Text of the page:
UNIVERSAL: BISTORY- THE ANCIENT WORLD.
The only prize with which a victor in the Olympian games was rewarded was
a wreath of wild olive; but this was considered the greatest honor which
a Greek could achieve.
No other distinction conferred in peace or war was reckoned of equal
honor. The winner was gratified with every mark of appreciative regard
which it was possible for an enthusiastic people to bestow. His name was
pro- claimed before all Greece, and applauded by all his countrymen. His
family was ennobled by his victory. His statue was set up in the sacred
grove of the Olympian Zeus. On his return to his own city he was received
within the walls by a procession, and was escorted to his home with
shouting and the music of flutes. The rhapsodists recited his praises.
Rewards were voted to him by the citizens. His taxes were remitted, and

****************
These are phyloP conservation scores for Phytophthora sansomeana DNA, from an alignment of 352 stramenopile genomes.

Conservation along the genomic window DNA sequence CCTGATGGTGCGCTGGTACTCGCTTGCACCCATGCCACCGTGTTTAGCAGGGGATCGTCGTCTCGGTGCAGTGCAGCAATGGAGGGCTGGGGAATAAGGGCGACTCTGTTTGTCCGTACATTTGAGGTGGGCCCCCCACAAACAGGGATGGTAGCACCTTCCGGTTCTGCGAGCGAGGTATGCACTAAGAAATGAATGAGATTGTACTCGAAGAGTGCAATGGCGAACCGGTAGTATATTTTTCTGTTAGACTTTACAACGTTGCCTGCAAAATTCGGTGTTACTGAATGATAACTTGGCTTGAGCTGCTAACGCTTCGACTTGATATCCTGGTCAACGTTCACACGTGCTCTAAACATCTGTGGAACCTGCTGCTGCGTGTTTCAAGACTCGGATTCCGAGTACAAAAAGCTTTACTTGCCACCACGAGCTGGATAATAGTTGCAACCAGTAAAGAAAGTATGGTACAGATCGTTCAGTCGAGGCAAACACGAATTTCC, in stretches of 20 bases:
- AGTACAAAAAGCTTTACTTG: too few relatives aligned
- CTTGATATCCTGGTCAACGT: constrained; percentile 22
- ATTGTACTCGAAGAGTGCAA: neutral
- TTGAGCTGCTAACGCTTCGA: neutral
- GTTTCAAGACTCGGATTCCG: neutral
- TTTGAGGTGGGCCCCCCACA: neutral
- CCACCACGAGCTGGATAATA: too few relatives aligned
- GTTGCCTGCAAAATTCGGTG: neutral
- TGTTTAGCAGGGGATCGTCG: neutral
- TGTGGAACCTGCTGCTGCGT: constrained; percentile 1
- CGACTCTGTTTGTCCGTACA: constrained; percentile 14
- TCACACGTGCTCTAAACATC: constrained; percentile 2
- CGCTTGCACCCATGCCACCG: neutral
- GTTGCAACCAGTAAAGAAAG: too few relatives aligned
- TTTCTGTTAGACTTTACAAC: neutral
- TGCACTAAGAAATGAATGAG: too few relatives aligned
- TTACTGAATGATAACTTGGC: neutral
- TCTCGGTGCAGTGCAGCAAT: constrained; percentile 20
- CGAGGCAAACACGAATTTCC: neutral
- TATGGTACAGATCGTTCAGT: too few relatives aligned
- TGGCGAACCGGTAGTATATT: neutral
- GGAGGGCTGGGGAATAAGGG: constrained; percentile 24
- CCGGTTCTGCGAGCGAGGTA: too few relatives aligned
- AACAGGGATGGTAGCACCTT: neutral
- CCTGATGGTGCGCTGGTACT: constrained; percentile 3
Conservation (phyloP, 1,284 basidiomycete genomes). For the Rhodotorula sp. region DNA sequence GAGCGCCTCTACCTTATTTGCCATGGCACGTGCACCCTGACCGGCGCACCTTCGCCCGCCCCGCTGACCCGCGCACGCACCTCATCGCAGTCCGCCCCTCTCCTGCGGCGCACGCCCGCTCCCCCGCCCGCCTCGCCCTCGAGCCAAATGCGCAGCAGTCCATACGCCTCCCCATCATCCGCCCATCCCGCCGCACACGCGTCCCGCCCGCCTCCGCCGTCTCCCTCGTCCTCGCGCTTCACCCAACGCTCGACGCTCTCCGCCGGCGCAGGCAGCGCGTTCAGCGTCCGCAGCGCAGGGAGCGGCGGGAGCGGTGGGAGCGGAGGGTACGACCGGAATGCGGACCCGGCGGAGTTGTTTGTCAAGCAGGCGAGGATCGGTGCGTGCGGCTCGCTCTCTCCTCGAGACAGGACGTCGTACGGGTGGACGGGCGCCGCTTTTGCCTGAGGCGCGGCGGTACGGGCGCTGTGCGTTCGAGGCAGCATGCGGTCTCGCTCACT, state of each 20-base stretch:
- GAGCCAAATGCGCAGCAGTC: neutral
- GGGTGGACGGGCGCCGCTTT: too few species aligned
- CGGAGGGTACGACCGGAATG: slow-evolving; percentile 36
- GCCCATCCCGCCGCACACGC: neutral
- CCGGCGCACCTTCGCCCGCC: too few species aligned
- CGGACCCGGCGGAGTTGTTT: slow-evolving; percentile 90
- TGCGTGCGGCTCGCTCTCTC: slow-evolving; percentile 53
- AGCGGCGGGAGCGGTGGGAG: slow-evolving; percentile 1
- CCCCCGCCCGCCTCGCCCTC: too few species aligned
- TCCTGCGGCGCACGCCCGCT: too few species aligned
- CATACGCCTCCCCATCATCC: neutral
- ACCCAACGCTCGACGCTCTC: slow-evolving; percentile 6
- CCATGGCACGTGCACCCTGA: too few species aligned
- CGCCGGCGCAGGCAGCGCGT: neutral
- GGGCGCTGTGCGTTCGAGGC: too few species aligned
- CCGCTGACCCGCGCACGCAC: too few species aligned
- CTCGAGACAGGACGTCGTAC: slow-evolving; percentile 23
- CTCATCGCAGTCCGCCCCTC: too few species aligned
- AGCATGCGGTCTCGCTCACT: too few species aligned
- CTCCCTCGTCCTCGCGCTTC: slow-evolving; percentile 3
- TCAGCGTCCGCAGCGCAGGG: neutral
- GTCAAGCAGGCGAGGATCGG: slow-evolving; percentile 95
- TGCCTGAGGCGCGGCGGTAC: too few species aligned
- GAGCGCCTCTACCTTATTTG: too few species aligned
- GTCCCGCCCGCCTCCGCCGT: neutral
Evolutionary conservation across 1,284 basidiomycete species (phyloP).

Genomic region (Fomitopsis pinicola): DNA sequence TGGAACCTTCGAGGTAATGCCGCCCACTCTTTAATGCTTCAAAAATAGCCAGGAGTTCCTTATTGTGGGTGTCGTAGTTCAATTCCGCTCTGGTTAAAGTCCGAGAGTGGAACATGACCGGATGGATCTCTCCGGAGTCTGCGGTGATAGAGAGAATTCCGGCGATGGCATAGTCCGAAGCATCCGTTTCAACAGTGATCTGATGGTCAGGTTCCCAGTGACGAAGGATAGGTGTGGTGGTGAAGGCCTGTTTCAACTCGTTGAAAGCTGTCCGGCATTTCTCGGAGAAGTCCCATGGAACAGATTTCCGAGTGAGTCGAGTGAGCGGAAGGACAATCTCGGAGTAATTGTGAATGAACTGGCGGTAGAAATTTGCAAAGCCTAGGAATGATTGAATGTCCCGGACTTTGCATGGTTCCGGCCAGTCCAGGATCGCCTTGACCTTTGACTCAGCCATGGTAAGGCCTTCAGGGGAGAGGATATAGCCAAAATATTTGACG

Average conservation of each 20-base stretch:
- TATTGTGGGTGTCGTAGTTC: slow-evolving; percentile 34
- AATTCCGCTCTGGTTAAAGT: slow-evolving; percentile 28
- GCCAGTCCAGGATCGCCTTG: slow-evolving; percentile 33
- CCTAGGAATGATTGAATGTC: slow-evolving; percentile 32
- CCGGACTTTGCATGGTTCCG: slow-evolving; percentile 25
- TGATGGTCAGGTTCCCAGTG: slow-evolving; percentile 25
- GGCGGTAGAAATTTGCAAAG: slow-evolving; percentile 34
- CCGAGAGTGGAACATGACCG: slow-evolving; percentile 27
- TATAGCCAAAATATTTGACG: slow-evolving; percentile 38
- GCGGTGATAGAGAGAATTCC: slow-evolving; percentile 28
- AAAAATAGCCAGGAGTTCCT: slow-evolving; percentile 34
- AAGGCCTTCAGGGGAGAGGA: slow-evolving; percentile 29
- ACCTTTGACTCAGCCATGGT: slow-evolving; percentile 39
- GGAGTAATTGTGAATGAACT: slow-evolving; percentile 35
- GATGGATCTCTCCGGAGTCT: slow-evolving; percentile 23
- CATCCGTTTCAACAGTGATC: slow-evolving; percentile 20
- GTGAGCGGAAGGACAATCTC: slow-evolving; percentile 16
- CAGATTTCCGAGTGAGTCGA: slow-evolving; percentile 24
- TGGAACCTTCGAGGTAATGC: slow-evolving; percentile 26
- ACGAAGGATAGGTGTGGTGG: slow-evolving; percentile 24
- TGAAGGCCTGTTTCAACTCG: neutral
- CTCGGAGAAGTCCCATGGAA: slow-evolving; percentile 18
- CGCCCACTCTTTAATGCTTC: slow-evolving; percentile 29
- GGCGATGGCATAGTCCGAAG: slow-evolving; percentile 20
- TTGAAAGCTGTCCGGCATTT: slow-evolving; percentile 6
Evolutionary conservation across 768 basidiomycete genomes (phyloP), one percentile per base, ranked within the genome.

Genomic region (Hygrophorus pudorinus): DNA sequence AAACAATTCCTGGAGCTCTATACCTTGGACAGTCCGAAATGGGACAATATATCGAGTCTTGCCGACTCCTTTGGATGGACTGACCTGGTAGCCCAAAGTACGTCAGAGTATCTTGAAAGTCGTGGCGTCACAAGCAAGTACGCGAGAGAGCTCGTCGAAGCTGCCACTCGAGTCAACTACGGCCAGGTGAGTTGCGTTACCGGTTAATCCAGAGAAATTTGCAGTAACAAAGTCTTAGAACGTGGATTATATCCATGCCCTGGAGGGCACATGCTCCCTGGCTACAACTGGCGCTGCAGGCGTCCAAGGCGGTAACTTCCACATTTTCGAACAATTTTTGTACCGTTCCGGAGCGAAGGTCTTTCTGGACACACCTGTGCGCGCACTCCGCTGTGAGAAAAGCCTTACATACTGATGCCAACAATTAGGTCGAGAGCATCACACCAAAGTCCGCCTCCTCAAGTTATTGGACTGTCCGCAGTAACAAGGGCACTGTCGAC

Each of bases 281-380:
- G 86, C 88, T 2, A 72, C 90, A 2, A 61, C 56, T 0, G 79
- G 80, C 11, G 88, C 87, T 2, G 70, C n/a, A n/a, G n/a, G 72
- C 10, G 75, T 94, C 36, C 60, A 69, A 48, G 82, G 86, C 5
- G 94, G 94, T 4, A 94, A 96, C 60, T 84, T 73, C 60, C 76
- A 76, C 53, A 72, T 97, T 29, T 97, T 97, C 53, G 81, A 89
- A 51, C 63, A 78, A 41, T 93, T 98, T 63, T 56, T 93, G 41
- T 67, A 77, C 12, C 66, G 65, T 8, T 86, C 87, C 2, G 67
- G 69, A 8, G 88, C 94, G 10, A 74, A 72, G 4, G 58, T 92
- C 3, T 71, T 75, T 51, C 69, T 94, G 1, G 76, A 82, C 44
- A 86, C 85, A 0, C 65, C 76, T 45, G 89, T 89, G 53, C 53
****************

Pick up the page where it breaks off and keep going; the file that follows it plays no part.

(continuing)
he was given a distinguished seat in all public assemblies. If a Spartan,
he might henceforth in battle fight next to the person of the king. His
victor's wreath was hung up as a precious legacy to his children's
children, who were thereby to be reminded of a glorious ancestry.
The attendance at the Olympic festival was enormously large, and embraced
the best people of all Greece. The general management was entrusted to a
committee of Eleans, who appointed a court of judges, called the
Hellanodicoe. These decided all the contests and made the awards to the
victors. During the continuance of the festival all